And there was net immigration, that could have been expected to fuel the market. After all prices go up when demand outstrips supply. Only… Supply vastly outstripped demand. People were building houses up the sides of cliffs.

There are no two ways about it. We had a housing price bubble because we had an oversupply of credit. The blame rests squarely with the financial institutions that offered these loans. That is, all of them. Major banks should have known better and could have resisted. Had just a couple of lesser institutions been left to their excessive lending the larger banks would have lost custom, yes. But they would have survived. And minor institutions could not by themselves have super-inflated house prices.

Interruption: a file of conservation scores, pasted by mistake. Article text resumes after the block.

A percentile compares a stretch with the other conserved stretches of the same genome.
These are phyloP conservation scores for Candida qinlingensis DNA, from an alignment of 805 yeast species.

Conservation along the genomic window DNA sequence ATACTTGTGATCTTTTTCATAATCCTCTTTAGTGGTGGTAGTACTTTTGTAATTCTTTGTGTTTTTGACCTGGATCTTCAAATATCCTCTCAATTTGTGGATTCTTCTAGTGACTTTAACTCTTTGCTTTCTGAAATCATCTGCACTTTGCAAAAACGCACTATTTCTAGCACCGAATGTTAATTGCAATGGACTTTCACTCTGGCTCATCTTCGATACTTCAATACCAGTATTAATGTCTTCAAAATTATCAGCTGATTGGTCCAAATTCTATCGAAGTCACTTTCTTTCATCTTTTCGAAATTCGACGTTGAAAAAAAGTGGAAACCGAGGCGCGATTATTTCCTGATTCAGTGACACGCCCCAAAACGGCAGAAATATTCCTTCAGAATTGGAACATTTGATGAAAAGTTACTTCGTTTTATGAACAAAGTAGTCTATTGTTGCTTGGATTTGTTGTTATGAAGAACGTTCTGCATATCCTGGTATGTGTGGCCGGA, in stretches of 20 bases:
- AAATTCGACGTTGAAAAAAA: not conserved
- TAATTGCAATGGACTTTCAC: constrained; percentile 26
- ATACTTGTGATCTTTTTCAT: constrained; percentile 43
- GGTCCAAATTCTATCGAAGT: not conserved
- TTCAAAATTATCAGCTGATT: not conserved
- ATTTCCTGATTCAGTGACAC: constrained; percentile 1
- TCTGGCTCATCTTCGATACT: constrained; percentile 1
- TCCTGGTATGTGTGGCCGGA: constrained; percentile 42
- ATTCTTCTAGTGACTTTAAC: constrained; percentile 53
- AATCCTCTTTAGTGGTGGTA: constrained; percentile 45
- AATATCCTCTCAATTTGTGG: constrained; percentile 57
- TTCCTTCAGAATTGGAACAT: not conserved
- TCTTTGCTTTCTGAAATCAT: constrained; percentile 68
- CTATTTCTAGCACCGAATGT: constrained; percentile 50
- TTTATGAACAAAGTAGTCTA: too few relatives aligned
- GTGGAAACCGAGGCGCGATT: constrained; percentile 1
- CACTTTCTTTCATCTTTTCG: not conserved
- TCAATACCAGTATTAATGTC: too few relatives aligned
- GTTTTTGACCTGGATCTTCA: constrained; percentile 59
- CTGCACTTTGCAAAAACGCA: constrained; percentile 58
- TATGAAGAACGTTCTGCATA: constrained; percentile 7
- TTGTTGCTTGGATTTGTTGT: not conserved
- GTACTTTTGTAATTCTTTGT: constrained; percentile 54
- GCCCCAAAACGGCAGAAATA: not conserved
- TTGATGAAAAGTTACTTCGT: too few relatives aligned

But these lending practices were adopted by the whole industry, and quite literally they forced people to pay too much – far, far too much – for houses. There is a clear case for debt forgiveness therefore. There is also a case for punishment – though of the lenders who made the irresponsible loans rather than the borrowers who had little choice except to take them. And by punishment, I seriously mean prison sentences. There must surely be some law against business practices so reckless that they ruin individuals, families, even a whole country.

Isn’t there?